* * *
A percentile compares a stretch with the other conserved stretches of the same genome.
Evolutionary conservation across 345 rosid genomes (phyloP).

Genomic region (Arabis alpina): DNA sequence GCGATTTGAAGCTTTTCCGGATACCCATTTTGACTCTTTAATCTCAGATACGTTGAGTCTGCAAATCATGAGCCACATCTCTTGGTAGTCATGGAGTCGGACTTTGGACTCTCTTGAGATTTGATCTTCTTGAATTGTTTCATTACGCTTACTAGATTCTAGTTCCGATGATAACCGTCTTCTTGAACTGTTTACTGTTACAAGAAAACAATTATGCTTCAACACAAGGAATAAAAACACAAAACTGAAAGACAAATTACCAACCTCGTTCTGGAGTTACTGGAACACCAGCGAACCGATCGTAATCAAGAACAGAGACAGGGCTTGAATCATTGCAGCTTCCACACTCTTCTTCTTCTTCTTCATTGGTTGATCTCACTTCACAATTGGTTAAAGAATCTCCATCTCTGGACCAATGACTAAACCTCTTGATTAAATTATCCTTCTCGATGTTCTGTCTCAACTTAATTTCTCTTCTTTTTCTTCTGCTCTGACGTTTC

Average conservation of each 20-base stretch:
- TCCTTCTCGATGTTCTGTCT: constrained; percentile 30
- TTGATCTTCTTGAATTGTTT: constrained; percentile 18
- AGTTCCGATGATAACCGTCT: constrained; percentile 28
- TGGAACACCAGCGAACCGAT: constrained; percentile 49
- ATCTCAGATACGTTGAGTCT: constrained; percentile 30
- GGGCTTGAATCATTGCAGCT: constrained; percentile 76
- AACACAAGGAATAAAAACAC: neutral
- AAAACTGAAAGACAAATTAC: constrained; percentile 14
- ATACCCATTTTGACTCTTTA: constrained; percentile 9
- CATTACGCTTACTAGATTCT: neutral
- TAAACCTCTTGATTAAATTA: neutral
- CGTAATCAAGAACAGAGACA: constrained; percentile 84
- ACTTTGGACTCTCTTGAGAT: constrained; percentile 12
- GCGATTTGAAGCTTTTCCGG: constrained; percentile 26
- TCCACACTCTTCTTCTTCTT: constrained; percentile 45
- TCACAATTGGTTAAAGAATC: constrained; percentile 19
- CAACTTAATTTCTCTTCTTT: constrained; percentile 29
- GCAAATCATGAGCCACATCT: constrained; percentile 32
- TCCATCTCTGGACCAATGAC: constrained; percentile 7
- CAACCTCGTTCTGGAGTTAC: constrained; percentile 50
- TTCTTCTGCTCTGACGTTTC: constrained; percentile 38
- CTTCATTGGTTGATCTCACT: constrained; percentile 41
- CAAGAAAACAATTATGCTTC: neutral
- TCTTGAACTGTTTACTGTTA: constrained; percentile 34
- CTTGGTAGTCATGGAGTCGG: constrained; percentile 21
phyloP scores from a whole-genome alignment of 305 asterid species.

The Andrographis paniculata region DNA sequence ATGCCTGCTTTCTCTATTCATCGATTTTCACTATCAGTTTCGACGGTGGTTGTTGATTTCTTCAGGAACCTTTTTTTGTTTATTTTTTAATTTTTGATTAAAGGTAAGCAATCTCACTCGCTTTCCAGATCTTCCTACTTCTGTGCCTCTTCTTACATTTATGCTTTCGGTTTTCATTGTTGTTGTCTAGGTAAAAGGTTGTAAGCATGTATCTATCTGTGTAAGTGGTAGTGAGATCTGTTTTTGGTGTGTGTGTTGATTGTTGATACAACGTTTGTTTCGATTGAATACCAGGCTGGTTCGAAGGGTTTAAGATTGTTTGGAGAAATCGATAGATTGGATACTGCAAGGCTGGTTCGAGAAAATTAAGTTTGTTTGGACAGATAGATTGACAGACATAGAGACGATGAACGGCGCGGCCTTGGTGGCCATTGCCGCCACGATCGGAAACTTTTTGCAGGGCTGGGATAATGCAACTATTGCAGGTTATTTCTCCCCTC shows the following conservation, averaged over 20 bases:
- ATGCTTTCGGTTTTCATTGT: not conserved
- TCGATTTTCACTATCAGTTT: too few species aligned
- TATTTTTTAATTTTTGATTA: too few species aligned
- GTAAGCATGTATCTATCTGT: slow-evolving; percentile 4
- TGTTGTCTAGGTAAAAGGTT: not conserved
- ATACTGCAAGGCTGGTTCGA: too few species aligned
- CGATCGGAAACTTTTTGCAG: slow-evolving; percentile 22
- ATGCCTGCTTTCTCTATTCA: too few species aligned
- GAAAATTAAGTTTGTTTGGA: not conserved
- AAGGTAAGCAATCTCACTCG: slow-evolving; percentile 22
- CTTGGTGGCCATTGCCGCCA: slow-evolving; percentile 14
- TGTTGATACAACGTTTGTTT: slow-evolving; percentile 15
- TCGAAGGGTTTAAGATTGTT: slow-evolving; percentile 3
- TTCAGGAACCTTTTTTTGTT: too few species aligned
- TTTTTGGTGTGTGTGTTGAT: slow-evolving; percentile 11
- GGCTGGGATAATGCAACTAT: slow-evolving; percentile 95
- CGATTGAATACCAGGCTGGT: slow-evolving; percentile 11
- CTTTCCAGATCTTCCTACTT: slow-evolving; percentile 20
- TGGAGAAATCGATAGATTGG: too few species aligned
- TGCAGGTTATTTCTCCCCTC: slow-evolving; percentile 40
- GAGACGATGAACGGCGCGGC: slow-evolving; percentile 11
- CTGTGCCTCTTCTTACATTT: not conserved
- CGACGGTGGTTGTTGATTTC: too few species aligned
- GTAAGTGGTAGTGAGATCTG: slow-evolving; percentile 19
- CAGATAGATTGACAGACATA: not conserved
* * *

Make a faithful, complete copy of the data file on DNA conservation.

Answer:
A percentile compares a stretch with the other conserved stretches of the same genome.
Evolutionary conservation across 345 rosid genomes (phyloP).

Genomic region (Arabis alpina): DNA sequence GCGATTTGAAGCTTTTCCGGATACCCATTTTGACTCTTTAATCTCAGATACGTTGAGTCTGCAAATCATGAGCCACATCTCTTGGTAGTCATGGAGTCGGACTTTGGACTCTCTTGAGATTTGATCTTCTTGAATTGTTTCATTACGCTTACTAGATTCTAGTTCCGATGATAACCGTCTTCTTGAACTGTTTACTGTTACAAGAAAACAATTATGCTTCAACACAAGGAATAAAAACACAAAACTGAAAGACAAATTACCAACCTCGTTCTGGAGTTACTGGAACACCAGCGAACCGATCGTAATCAAGAACAGAGACAGGGCTTGAATCATTGCAGCTTCCACACTCTTCTTCTTCTTCTTCATTGGTTGATCTCACTTCACAATTGGTTAAAGAATCTCCATCTCTGGACCAATGACTAAACCTCTTGATTAAATTATCCTTCTCGATGTTCTGTCTCAACTTAATTTCTCTTCTTTTTCTTCTGCTCTGACGTTTC

Average conservation of each 20-base stretch:
- TCCTTCTCGATGTTCTGTCT: constrained; percentile 30
- TTGATCTTCTTGAATTGTTT: constrained; percentile 18
- AGTTCCGATGATAACCGTCT: constrained; percentile 28
- TGGAACACCAGCGAACCGAT: constrained; percentile 49
- ATCTCAGATACGTTGAGTCT: constrained; percentile 30
- GGGCTTGAATCATTGCAGCT: constrained; percentile 76
- AACACAAGGAATAAAAACAC: neutral
- AAAACTGAAAGACAAATTAC: constrained; percentile 14
- ATACCCATTTTGACTCTTTA: constrained; percentile 9
- CATTACGCTTACTAGATTCT: neutral
- TAAACCTCTTGATTAAATTA: neutral
- CGTAATCAAGAACAGAGACA: constrained; percentile 84
- ACTTTGGACTCTCTTGAGAT: constrained; percentile 12
- GCGATTTGAAGCTTTTCCGG: constrained; percentile 26
- TCCACACTCTTCTTCTTCTT: constrained; percentile 45
- TCACAATTGGTTAAAGAATC: constrained; percentile 19
- CAACTTAATTTCTCTTCTTT: constrained; percentile 29
- GCAAATCATGAGCCACATCT: constrained; percentile 32
- TCCATCTCTGGACCAATGAC: constrained; percentile 7
- CAACCTCGTTCTGGAGTTAC: constrained; percentile 50
- TTCTTCTGCTCTGACGTTTC: constrained; percentile 38
- CTTCATTGGTTGATCTCACT: constrained; percentile 41
- CAAGAAAACAATTATGCTTC: neutral
- TCTTGAACTGTTTACTGTTA: constrained; percentile 34
- CTTGGTAGTCATGGAGTCGG: constrained; percentile 21
phyloP scores from a whole-genome alignment of 305 asterid species.

The Andrographis paniculata region DNA sequence ATGCCTGCTTTCTCTATTCATCGATTTTCACTATCAGTTTCGACGGTGGTTGTTGATTTCTTCAGGAACCTTTTTTTGTTTATTTTTTAATTTTTGATTAAAGGTAAGCAATCTCACTCGCTTTCCAGATCTTCCTACTTCTGTGCCTCTTCTTACATTTATGCTTTCGGTTTTCATTGTTGTTGTCTAGGTAAAAGGTTGTAAGCATGTATCTATCTGTGTAAGTGGTAGTGAGATCTGTTTTTGGTGTGTGTGTTGATTGTTGATACAACGTTTGTTTCGATTGAATACCAGGCTGGTTCGAAGGGTTTAAGATTGTTTGGAGAAATCGATAGATTGGATACTGCAAGGCTGGTTCGAGAAAATTAAGTTTGTTTGGACAGATAGATTGACAGACATAGAGACGATGAACGGCGCGGCCTTGGTGGCCATTGCCGCCACGATCGGAAACTTTTTGCAGGGCTGGGATAATGCAACTATTGCAGGTTATTTCTCCCCTC shows the following conservation, averaged over 20 bases:
- ATGCTTTCGGTTTTCATTGT: not conserved
- TCGATTTTCACTATCAGTTT: too few species aligned
- TATTTTTTAATTTTTGATTA: too few species aligned
- GTAAGCATGTATCTATCTGT: slow-evolving; percentile 4
- TGTTGTCTAGGTAAAAGGTT: not conserved
- ATACTGCAAGGCTGGTTCGA: too few species aligned
- CGATCGGAAACTTTTTGCAG: slow-evolving; percentile 22
- ATGCCTGCTTTCTCTATTCA: too few species aligned
- GAAAATTAAGTTTGTTTGGA: not conserved
- AAGGTAAGCAATCTCACTCG: slow-evolving; percentile 22
- CTTGGTGGCCATTGCCGCCA: slow-evolving; percentile 14
- TGTTGATACAACGTTTGTTT: slow-evolving; percentile 15
- TCGAAGGGTTTAAGATTGTT: slow-evolving; percentile 3
- TTCAGGAACCTTTTTTTGTT: too few species aligned
- TTTTTGGTGTGTGTGTTGAT: slow-evolving; percentile 11
- GGCTGGGATAATGCAACTAT: slow-evolving; percentile 95
- CGATTGAATACCAGGCTGGT: slow-evolving; percentile 11
- CTTTCCAGATCTTCCTACTT: slow-evolving; percentile 20
- TGGAGAAATCGATAGATTGG: too few species aligned
- TGCAGGTTATTTCTCCCCTC: slow-evolving; percentile 40
- GAGACGATGAACGGCGCGGC: slow-evolving; percentile 11
- CTGTGCCTCTTCTTACATTT: not conserved
- CGACGGTGGTTGTTGATTTC: too few species aligned
- GTAAGTGGTAGTGAGATCTG: slow-evolving; percentile 19
- CAGATAGATTGACAGACATA: not conserved